$112 billion worth of new natural gas plants are proposed or under construction, along with $32 billion of proposed pipeline projects to carry the gas from shale fields to the plants. Joe Daniel, a senior energy analyst at the Union of Concerned Scientists told USA Today, “it would make de-carbonizing the power sector by 2050 nearly impossible.”
Natural gas is now America’s leading source for electricity generation, providing 35 percent of fuel. The EIA currently expects gas to rise to 39 percent by 2050, still higher than the expected 31 percent of electricity provided by renewables. The effects of gas becoming our dominant fossil fuel is only now being understood.
The natural gas industry claim it is the “bridge” between coal and renewable energy, pushing gas as a “foundation for the future” because it is “clean.” The PR campaign seeks to focus only on the climate benefits of gas vs. coal and not the broader debate of gas vs. renewables. Gas producers know their claim of being “clean” does not match solar and wind. They know their only hope to be a “foundation for the future” is to lock in consumer dependence to gas infrastructure for many decades to come. Bloomberg New Energy Finance says that by 2030, “new wind and solar ultimately get cheaper than running existing coal or gas plants almost everywhere.” An analysis by Lazard Asset Management that found that the range of unsubsidized levelized costs of onshore wind and utility-scale solar to be below that of natural gas.
The federal Energy Information Administration has estimated that by 2023, the levelized cost of producing power by onshore wind and solar, will be considerably cheaper than natural gas ($36.60, $37.60 and $40.20 per megawatt hour respectively for each energy source). Levelized costs reflect construction and operation costs over the technology’s assumed lifetime, including subsidies, which solar and wind currently enjoy.
The growing gap between ever-cheaper renewables and natural gas means that some 71 percent of planned new gas capacity analyzed by RMI could become uneconomic by 2035, potentially resulting in tens of billions of dollars of silent hulks otherwise known as stranded assets. If new pipelines were built, they are likely to become underutilized almost overnight as the amount of gas flowing through them plummets 20 to 60 percent over the next 16 years, depending on the region.
Conversely, RMI says that replacing the planned gas projects with clean energy could save consumers $29 billion and avoid major volumes of greenhouse gases
The United States Geological Survey recently announced new estimates of reachable gas in Appalachia and upstate New York that are nearly double the old estimates. Despite the fact that New York banned fracking in 2014 for its feared health risks, USGS Director Jim Reilly called these reserves “crucial to ensuring our nation’s energy independence.” Reilly who ordered his scientists to study climate change only out to 2040 instead of the rest of the century, when even more dire impacts are expected to kick in.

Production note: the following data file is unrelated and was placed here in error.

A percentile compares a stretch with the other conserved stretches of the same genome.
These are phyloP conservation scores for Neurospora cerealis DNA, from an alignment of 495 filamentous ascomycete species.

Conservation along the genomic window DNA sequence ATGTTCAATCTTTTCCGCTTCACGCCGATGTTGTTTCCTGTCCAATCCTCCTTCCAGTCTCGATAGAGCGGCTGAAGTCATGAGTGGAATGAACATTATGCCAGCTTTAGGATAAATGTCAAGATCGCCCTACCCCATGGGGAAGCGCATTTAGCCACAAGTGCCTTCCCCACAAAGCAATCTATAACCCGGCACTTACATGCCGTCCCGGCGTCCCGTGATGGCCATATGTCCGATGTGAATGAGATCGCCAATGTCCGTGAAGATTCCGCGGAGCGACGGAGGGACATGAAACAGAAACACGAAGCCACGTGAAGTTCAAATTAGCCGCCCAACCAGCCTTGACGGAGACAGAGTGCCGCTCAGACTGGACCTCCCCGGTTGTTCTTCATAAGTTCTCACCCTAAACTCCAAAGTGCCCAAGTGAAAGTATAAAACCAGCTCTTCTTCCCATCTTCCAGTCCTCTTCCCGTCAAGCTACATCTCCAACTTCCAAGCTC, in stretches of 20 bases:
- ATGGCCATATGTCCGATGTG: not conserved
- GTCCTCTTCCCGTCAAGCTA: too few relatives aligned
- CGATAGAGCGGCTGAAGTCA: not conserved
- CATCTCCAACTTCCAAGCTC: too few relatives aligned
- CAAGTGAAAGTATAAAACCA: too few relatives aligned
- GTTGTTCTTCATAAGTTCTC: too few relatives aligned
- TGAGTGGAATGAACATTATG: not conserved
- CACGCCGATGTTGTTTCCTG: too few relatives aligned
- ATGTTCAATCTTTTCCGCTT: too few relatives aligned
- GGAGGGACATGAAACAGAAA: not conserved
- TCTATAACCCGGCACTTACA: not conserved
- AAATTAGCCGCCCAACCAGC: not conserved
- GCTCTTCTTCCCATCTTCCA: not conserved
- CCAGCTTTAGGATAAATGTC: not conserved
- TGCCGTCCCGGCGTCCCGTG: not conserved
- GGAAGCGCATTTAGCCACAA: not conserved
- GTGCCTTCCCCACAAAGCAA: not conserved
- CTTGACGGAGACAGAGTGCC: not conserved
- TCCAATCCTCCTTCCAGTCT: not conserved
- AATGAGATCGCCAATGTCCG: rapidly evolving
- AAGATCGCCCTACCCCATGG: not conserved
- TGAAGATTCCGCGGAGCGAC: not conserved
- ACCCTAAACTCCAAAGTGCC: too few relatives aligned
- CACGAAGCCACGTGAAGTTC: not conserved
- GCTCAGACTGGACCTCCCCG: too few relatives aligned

Trump recently rolled out its plans to eliminate methane standards for new gas and oil operations. Even though some of the biggest energy companies said they opposed the rollback of methane standards, the administration’s actions are quite convenient for industry’s unified attempt to narrowly frame gas as a friend of the environment.
Many major oil and gas producers tout “sustainability” programs to dramatically reduce the carbon footprint of their operations. But those pledges are hard to square with their proclamations about natural gas.
Harry Brekelmans, Shell’s projects and technology director, told analysts this summer: “Probably the greatest contribution Shell can make right now is to continue to increase the role of natural gas to fuel transport, heat and light homes, and power industries.” ExxonMobil’s 2019 Energy and Carbon Summary says: “Natural gas will expand its role, led by growth in electricity generation and industrial output.”
. In a 2013 report, Union of Concerned Scientists said that while gas might play a “modest” role in a clean energy future, a gas-dominated system will “fail to effectively address the growing dangers of climate change.
Most studies show methane emissions to be soaring in the fracking era, at rates already close to a negating any suggested benefits of natural gas over coal in terms of global warming emissions. Risks to those who live near fracking operations continue to emerge. Just before Trump took office, the Environmental Protection Agency under Obama found that fracking could contaminate drinking water.
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